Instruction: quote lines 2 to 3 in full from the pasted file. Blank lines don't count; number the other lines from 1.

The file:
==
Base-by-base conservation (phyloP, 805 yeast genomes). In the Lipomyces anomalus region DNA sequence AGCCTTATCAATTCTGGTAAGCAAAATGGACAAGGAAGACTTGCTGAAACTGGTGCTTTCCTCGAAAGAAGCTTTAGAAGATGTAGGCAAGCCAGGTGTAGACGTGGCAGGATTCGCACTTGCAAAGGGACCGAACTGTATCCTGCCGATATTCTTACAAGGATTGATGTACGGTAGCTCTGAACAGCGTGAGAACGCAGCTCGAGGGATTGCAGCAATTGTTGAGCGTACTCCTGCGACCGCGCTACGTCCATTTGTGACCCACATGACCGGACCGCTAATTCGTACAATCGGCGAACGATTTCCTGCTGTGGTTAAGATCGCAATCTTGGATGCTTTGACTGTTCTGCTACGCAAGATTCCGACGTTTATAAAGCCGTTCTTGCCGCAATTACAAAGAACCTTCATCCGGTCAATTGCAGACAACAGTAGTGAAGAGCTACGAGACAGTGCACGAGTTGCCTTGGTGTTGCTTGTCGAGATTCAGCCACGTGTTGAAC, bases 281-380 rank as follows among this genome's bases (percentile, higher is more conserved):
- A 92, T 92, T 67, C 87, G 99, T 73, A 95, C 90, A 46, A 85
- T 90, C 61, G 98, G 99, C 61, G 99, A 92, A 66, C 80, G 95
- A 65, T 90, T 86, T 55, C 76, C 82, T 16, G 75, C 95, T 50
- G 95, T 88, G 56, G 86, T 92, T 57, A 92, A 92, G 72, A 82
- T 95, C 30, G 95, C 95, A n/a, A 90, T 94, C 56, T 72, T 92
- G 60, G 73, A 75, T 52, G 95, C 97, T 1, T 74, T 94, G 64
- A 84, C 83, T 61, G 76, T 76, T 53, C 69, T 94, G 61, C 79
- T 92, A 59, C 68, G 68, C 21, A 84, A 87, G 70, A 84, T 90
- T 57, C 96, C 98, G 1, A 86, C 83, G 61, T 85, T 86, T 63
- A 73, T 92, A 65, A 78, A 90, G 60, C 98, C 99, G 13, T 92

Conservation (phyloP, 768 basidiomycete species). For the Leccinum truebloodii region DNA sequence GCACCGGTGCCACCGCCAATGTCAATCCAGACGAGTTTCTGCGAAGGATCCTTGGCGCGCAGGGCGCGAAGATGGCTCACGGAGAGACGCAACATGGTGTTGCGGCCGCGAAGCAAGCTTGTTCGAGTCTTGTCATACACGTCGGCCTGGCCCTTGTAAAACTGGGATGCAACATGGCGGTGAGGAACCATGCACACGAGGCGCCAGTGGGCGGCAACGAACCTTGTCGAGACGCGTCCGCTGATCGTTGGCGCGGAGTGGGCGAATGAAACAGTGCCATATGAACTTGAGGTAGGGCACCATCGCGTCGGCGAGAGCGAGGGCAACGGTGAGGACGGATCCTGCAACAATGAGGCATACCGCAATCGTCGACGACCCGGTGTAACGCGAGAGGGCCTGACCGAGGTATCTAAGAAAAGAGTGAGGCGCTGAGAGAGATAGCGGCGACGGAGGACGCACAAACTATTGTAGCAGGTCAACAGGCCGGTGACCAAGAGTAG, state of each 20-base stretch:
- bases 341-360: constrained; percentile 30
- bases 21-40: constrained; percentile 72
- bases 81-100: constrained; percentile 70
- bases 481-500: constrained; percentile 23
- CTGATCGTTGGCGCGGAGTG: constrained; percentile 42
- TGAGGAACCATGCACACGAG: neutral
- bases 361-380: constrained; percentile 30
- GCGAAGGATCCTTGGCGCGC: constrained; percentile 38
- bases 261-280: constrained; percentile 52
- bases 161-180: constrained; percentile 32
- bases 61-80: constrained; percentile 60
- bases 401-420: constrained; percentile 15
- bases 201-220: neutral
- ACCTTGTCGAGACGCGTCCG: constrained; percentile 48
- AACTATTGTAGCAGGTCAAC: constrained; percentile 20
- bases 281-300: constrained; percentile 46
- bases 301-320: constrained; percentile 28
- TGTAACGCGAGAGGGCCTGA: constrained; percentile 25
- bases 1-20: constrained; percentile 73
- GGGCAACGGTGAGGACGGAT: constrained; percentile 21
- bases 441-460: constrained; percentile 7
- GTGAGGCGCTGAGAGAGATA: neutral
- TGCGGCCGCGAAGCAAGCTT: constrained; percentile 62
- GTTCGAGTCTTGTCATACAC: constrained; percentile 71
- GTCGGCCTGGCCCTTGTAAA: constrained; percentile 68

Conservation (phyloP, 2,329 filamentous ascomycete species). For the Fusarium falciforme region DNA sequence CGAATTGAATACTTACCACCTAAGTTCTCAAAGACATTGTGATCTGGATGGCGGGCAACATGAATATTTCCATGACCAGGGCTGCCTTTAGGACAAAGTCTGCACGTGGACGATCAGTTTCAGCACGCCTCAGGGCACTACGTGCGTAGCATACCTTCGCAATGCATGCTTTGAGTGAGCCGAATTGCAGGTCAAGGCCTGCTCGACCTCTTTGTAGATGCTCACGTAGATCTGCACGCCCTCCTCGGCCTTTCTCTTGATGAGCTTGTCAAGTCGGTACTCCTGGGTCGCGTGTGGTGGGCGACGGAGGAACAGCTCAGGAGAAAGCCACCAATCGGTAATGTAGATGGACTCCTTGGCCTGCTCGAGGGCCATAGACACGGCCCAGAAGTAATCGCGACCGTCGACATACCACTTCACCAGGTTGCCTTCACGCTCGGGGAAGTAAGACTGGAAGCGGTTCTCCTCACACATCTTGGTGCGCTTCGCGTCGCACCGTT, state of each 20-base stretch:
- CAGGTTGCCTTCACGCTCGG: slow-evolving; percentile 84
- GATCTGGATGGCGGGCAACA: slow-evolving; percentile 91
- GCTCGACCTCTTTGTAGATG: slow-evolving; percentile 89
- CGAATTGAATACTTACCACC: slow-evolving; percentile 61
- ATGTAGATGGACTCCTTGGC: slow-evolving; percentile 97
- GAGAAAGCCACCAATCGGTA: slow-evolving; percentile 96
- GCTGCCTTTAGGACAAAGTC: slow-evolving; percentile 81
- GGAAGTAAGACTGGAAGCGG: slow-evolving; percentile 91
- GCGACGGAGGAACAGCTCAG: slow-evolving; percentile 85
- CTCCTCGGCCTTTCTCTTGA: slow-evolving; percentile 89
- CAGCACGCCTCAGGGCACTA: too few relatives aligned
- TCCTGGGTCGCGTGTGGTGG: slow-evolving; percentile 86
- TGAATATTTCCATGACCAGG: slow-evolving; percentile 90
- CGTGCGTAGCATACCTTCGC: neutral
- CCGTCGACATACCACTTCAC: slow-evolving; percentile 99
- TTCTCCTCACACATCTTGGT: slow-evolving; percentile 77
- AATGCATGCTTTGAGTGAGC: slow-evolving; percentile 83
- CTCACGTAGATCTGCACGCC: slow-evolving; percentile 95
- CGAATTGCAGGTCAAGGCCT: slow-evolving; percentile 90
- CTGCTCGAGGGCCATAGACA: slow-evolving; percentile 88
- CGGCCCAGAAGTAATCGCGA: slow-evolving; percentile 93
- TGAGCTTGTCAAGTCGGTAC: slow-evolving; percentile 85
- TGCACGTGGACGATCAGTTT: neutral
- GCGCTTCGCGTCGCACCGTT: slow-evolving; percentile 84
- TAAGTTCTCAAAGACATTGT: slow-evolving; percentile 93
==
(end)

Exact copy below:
- A 92, T 92, T 67, C 87, G 99, T 73, A 95, C 90, A 46, A 85
- T 90, C 61, G 98, G 99, C 61, G 99, A 92, A 66, C 80, G 95